he wider implications of mismanaging India's energy sector are disastrous.

Inappropriate energy sector policies are at the core of the current fiscal imbalance, both on the external and the domestic account. Importantly, India's socio-economic parameters that remain at or below subSaharan levels cannot be improved without providing affordable and adequate access to modern commercial energy to every Indian. Unfortunately, India's energy policies are not geared to achieving this objective. Sir, some of your learned Cabinet colleagues have made price increases the mainstay of energy sector reforms. Handpicked "Expert Committees", support their arguments with dubious analysis. Allow me, Sir, to demolish the myths they together propound to mislead the nation on energy pricing. Myth 1: The Indian energy sector is heavily subsidised: India's energy sector has many cross-subsidies but no net subsidies. Oil and gas taxes alone contribute 15 per cent of the central government's revenue and 20 per cent of total state government revenues. The erroneous policy of promoting surplus refining capacity through incentives funded by the Indian taxpayer has, in addition, forced your fellow taxpayers to subsidise foreign buyers of surplus Indian petroleum products. India exports petroleum products at prices well below those paid by domestic consumers. Quite paradoxically, petroleum products have emerged as the lead export of an energy-deficient and energy-starved India. Contrary to common belief, even coal carries no subsidies. Instead, haulage of coal and petroleum products by rail, cross-subsidises passenger fares. Myth 2: India's energy prices are low compared to international levels: The effective cost of all primary and secondary commercial energy sources to Indian end-users is among the highest in the world, if compared correctly. Based on capacity to pay and purchasing power parity; even merit goods like kerosene and LPG, are over-priced despite massive crosssubsidisation. This is why over 70 per cent of your fellow citizens either lack access or have grossly inadequate access to modern commercial energy. Myth 3: India is highly dependent on imported energy: The government and its "experts" repeatedly cite high import dependence as justification for raising energy prices. India imports less than 28 per cent of her primary energy consumption. Import dependence remains below 37 per cent even if one only considers India's commercial energy consumption. This compares with an almost 100 per cent import dependence of Japan. And yet, Indians already pay more for energy than the Japanese based on a defensible comparison. In any event, the economic justification for raising the price of a domestic resource whenever its consumption is supplemented through higher priced imports and denominating the domestic price in the dollars is, in itself, debatable. The selective application of such a policy to pricing different products within the energy sector, as also across different sectors, compounds price distortions. Myth 4: India's power sector makes heavy losses because of low tariffs: The Indian power sector, taken as a whole, does not make losses. All energy sector enterprises, except the state distribution companies, are profitable. Ironically, it is the state distribution companies that generate the bulk of the cash flow that delivers the returns to the others. A fair reallocation of risks and rewards in the sector would actually see tariffs going down rather than up. Average Indian power tariffs are grossly non-competitive by global standards. The proposed increase in the price of domestic gas will make matters worse.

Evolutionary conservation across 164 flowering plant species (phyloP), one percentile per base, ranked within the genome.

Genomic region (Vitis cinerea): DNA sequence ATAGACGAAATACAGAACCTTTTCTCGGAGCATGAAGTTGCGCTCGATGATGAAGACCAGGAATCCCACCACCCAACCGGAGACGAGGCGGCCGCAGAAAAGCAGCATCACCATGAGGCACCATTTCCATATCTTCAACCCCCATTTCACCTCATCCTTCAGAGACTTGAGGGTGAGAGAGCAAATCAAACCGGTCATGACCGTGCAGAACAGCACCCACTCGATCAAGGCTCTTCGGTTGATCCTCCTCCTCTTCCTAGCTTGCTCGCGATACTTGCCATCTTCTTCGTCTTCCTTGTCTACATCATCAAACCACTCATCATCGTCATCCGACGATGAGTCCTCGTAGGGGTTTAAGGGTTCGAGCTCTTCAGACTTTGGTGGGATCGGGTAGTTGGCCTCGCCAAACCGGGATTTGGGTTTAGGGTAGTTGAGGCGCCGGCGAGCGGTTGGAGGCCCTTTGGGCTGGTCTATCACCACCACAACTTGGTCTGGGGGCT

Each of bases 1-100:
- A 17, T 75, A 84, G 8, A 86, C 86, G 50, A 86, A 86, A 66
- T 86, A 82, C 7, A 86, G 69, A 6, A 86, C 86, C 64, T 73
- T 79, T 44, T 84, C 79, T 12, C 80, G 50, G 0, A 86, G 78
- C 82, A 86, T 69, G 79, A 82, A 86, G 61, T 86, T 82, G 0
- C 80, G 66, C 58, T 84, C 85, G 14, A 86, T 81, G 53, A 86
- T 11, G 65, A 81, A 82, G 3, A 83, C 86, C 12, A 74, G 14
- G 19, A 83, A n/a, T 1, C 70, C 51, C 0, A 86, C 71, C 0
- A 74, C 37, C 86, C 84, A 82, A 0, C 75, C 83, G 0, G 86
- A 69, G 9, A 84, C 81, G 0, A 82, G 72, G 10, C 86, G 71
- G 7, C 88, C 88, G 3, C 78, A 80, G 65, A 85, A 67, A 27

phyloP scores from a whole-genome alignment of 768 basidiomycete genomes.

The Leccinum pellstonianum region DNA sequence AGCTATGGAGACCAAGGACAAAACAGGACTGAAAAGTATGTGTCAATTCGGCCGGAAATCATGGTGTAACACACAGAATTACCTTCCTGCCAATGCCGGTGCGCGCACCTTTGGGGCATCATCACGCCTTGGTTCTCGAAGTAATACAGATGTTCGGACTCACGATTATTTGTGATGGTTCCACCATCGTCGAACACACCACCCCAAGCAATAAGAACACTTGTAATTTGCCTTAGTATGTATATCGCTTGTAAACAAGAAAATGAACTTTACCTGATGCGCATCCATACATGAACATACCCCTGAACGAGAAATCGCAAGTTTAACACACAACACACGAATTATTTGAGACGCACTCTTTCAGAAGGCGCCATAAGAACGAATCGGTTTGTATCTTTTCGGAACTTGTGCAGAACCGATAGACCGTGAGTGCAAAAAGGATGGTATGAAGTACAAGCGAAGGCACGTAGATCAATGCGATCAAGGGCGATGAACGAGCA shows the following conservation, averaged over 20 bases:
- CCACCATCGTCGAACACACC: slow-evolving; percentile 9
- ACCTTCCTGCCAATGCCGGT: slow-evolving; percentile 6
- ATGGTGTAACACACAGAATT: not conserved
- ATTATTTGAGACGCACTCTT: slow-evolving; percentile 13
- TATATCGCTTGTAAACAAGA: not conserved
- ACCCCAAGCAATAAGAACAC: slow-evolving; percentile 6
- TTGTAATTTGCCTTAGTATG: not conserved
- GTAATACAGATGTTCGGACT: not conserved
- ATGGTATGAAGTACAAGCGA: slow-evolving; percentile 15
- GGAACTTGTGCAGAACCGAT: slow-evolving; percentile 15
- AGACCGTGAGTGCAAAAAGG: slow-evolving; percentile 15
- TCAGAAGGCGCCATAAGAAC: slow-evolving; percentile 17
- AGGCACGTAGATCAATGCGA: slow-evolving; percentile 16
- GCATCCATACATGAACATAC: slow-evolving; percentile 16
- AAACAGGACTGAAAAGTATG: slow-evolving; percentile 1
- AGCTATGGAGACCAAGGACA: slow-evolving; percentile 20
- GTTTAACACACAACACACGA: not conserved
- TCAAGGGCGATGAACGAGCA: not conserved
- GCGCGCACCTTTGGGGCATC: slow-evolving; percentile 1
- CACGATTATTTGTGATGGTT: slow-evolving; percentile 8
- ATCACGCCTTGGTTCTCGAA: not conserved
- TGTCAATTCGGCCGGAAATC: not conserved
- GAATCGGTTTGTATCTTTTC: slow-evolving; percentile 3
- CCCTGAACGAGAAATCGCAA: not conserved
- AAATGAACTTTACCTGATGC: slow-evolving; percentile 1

I humbly plead you. agricultural and services sectors and households. However. I invite an open debate with anyone of your "experts" on the inappropriateness of both the 2007 formula and the Rangarajan Committee formula for determining wellhead price of domestic gas. Nip the proposed domestic gas price hike in the bud before it gets labelled as yet another scam under your watch. India's energy intensity of GDP today is half of its 1990 level. the energy intensity of agriculture has doubled over the same period. to not burden the nation with Rangarajan Committee's madness that only benefits a select few. I am equally willing to debate any other issue raised above. The consequences of the proposed hike in domestic gas prices will be detrimental to India's food security. At stake are the Indian industrial. Since an entrenched oligarchy is the defining feature of our governance structure.The deafening silence of both major political parties on the proposed doubling of the wellhead price of natural gas compelled me to write this open letter. Respectfully yours .